The artists of the Tanglefoot Building in Grand Rapids aim to keep a tradition of 25 years going this month.
For the past quarter century, the first of its kind studio in Grand Rapids has hosted the Open Studio event on the weekend before Thanksgiving. The event has gone beyond an exhibition and sale, as the public is invited to observe and interact with artists in their unique studio spaces.
The goal of this intimate experience: To foster dialogue between artist and viewer, break down preconceived notions, exchange ideas, and ultimately create a deeper appreciation of art and its creators. It’s also a way to increase the impact art can have in your life and your space.
“Each artist’s little studio is their own sacred space,” artist Jeff Condon says. “Creating artwork is a beautiful process and you put a lot of life and yourself into the work.”
Throughout the 25 years of the Open Studio Event’s history, many artists have come and gone, but a core group of them remains. Elaine Dalcher was the very first artist to set up her studio inside Tanglefoot and still creates there today. An artist since she could remember, her primary vocation for many years was as a public school teacher. After completing her MFA in 1988, Dalcher cut her classroom time in half and spent the rest of her days in her studio, working mostly in colorful landscapes and still lifes.
“I was with another studio partner and we were right across from the art museum in a beautiful building looking out to the west and it got taken over by office buildings,” Dalcher says. “And then we found this place (the Tanglefoot Building).”
|Tanglefoot Artists’ Open Studio Event: Celebrating 25 Years of Creativity & Community
Friday, Nov. 18 (5-9 p.m.) and Sunday, Nov. 20 (12-5 p.m.)
Tanglefoot Building, 314 Straight St. SW, Grand Rapids
(See Door K or Door M for Handicap Access)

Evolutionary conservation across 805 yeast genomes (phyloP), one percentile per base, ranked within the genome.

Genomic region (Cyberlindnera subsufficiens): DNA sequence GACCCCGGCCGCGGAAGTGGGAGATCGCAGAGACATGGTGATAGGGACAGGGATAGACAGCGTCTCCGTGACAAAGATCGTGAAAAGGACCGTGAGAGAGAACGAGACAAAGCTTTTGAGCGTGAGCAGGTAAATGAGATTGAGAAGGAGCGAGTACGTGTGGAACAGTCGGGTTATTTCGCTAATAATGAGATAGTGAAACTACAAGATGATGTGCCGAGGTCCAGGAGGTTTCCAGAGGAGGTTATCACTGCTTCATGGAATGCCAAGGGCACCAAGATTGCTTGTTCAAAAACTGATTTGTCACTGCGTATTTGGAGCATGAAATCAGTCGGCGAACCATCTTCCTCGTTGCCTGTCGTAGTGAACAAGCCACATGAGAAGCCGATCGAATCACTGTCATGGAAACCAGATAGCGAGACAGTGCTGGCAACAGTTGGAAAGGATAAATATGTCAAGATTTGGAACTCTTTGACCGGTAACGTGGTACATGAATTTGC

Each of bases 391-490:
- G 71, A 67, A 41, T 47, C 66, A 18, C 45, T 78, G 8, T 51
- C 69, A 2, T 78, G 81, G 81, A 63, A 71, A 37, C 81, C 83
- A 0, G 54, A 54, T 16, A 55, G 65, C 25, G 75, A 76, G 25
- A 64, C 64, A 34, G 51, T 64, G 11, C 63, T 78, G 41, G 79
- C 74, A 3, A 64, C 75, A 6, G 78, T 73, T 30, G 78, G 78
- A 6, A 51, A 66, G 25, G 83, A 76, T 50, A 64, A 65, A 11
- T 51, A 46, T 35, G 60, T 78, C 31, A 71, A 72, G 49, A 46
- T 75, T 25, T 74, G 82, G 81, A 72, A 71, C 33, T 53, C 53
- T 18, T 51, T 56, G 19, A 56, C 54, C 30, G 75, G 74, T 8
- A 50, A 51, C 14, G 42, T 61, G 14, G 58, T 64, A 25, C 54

The Tanglefoot Building Artists (the group’s formal name) occupies the 20th century brick building at 314 Straight Ave. SW, which originally was the main manufacturing facility for Tanglefoot Products, a maker of sticky fly paper. The building was mostly empty and abandoned by the late 1980s, until owner Joe Skendzel purchased it and rented out vacant space to artists.
Michael Pfleghaar, a painter and digital artist, moved in about six months after Dalcher and continues to produce and exhibit out of his upper floor studio. It was through Pfleghaar that Condon first heard about the Tanglefoot Building almost 20 years ago. Describing himself as a “colorist with a focus on pattern and texture,” Condon works primarily in pastels and oil, drawing mostly from memory.
Likewise, Alynn Guerra, a printmaker, was interviewed by Dalcher and Pfleghaar (and Tommy Allen, another artist still working in the building). Guerra operates her business, Red Hydrant Press, out of a second-floor space.
A SECOND HOME FOR ARTISTS
Similar to SiTE:LAB, which provides a unique setting for exhibitions of site-specific installations, the Tanglefoot Building itself and the artists who create there influence and support one another.